Tuesday, June 12, 2012

THE GIRL CAN'T HELP IT. This Bloomberg article is mostly -- like, about two-thirds -- about a famous inspirational quote ("Nothing in this world can take the place of persistence. Talent will not...") traditionally attributed to Calvin Coolidge, and how it probably isn't Coolidge's, but history's funny that way and "the only sure thing one can say at this point about Coolidge and 'persistence' is that our article is not definitive. It is an update. More to come."

Now what sort of lede can you put on that, besides "only read if you're really bored"? Here's the one that appeared:
The White House messed up its history. That’s the contention of critics who pointed to references recently appended to the biography pages of past presidents on the White House website.
Turns out the "messed up" bit of history wasn't the "persistence" thing, but a "Did You Know?" that asserts Coolidge was "the first president to make a public radio address to the American people." No, says the author, it was actually Warren Harding. Which leads naturally (at least in the mind of longtime conservative columnist and How That Bastard FDR Sank America into The Great Depression author Amity Shlaes) to the following:
What the Barack Obama White House did was introduce its own comments and facts to the extant biographies of the presidents on the White House pages. Some commentators such as Seth Mandel at Contentions, the Commentary magazine blog, interpret the effort to draw such parallels as an intrusion on past presidents. Mandel sees the Obama administration comments as evidence that the president, like many of his young devotees, doesn’t “have much memory of the political world before the arrival of The One.” You can agree or disagree with this criticism.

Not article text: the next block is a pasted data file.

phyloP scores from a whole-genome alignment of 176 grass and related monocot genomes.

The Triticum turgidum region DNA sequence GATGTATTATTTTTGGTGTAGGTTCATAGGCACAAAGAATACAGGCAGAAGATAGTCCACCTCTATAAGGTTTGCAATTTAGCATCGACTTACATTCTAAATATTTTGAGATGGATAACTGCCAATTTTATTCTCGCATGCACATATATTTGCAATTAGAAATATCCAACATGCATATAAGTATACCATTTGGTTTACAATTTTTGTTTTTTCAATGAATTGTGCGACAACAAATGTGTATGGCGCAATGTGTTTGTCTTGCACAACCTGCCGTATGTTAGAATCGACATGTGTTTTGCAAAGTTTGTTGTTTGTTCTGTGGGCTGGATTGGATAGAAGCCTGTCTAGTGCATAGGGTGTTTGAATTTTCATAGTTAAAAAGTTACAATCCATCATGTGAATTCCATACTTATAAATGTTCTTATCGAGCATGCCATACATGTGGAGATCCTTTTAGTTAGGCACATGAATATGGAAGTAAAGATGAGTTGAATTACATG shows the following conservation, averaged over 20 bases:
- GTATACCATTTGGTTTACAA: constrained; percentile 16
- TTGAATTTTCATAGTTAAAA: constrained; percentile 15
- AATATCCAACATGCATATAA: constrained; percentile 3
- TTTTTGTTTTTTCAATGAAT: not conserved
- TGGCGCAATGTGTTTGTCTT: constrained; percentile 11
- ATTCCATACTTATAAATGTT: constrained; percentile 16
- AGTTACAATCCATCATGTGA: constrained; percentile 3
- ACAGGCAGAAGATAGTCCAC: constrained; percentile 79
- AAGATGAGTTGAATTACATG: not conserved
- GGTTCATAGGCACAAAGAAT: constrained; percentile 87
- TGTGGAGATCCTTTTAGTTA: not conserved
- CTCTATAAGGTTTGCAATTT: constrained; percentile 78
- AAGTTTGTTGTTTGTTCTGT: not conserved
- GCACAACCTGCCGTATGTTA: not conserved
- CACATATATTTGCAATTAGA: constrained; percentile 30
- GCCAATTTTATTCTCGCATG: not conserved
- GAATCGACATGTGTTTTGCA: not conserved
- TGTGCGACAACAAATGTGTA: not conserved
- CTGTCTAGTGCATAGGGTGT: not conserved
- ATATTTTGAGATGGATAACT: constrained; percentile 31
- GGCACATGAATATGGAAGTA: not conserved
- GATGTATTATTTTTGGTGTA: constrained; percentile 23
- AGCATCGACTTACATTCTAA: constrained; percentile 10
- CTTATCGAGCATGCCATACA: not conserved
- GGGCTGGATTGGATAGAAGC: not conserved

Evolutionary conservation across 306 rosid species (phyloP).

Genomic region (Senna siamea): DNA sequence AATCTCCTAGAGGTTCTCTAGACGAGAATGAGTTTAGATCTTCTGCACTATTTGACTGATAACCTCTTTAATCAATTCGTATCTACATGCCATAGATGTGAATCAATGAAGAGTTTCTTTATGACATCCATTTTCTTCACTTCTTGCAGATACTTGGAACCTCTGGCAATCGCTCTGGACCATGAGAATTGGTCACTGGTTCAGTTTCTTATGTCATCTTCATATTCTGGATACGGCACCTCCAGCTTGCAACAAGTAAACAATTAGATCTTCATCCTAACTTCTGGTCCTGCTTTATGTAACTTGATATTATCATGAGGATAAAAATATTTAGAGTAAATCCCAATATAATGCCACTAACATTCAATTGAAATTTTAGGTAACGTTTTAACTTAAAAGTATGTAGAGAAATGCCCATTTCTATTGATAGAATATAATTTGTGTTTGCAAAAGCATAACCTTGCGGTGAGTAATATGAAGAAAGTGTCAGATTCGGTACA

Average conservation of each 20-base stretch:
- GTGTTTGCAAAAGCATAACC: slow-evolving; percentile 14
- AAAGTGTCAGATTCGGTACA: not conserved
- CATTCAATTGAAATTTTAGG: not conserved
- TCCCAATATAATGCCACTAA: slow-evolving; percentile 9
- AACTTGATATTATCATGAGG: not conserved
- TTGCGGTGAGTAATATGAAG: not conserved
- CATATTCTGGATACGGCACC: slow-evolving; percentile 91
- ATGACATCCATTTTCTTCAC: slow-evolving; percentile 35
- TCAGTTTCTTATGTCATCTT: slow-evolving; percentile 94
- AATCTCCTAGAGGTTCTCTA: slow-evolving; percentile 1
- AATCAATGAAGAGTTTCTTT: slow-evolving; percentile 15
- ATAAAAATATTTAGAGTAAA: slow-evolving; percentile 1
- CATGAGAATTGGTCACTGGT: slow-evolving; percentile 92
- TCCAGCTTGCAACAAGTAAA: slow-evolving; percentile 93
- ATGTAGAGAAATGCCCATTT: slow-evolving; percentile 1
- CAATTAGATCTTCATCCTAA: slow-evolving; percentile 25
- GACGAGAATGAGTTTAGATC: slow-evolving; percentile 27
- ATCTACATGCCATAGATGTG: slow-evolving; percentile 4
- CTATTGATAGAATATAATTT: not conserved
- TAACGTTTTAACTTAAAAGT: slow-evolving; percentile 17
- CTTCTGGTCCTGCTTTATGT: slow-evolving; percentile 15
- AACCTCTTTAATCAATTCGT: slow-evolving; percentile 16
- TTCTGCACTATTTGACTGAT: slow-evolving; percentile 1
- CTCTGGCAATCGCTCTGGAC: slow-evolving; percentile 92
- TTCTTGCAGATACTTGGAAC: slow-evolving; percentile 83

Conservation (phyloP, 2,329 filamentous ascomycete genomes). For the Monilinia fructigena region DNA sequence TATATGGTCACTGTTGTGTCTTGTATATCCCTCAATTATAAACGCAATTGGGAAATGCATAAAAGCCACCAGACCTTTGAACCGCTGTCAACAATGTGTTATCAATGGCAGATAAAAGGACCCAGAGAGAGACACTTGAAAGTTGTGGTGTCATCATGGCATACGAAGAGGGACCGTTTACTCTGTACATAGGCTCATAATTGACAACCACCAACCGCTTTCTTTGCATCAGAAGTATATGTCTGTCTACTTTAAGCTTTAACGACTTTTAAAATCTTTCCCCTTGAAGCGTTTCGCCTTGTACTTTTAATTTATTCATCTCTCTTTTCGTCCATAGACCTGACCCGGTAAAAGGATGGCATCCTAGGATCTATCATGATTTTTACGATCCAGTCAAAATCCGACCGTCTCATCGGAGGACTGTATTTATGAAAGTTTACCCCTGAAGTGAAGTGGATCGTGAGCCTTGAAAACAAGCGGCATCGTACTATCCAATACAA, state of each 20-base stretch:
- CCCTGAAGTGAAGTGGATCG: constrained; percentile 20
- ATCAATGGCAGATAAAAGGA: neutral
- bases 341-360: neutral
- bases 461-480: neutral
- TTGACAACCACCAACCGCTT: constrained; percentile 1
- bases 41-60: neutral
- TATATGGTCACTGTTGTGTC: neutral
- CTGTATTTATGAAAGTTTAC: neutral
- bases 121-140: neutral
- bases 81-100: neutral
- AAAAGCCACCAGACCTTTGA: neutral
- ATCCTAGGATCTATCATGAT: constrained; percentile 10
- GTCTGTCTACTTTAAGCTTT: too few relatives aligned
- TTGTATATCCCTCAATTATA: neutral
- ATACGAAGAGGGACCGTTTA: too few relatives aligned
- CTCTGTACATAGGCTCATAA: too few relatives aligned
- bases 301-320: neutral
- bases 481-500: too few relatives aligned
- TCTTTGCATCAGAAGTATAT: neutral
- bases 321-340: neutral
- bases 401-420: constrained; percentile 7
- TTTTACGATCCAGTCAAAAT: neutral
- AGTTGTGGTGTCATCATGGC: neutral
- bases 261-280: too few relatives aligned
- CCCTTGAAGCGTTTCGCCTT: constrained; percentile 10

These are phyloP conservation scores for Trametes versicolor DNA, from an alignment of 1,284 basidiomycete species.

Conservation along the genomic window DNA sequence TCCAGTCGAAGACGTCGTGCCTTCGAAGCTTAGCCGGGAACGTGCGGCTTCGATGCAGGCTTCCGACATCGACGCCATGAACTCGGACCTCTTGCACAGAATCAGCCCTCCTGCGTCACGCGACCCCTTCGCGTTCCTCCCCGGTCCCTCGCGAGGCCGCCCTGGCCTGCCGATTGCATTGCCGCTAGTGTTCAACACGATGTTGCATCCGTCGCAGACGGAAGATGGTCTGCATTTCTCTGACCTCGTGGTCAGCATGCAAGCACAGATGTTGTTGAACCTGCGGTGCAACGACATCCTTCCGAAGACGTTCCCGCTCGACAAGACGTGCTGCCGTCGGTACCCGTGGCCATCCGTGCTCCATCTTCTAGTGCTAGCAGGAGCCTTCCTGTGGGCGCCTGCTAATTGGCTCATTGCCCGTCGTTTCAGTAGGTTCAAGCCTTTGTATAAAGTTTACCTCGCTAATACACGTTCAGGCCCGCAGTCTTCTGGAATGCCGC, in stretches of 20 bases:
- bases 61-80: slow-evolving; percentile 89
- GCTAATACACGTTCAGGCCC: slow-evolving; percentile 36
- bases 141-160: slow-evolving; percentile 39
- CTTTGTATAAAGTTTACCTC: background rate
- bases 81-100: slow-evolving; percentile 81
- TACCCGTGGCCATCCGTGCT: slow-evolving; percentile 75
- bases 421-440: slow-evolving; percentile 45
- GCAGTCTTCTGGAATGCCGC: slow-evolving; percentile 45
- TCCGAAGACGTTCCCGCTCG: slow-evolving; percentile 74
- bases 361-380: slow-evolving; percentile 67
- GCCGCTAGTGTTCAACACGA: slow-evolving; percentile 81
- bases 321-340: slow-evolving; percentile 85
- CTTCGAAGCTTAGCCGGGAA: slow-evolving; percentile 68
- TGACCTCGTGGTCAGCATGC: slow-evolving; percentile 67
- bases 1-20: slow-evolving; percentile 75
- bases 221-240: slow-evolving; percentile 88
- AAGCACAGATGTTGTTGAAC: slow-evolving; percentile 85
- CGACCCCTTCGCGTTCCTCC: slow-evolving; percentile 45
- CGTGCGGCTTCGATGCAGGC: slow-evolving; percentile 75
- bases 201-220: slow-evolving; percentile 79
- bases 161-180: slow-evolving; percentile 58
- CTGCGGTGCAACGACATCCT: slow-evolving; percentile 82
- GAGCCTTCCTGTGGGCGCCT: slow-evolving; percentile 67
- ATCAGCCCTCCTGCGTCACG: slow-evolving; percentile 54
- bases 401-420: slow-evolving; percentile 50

It's like a form of ideological Tourette's: You can't complete a pop history thumbsucker, or a movie review, or a grocery list without spitting up an attack on Obama. Thank God for wingnut welfare, which keeps people thus afflicted from having to beg in the streets.

Oh, by the way:
On this day in 1922, President Warren G. Harding, while addressing a crowd at the dedication of a memorial site for the composer of the "Star Spangled Banner," Francis Scott Key, becomes the first president to have his voice transmitted by radio. The broadcast heralded a revolutionary shift in how presidents addressed the American public. It was not until three years later, however, that a president would deliver a radio-specific address. That honor went to President Calvin Coolidge.
But that's from the History Channel -- what do they know?

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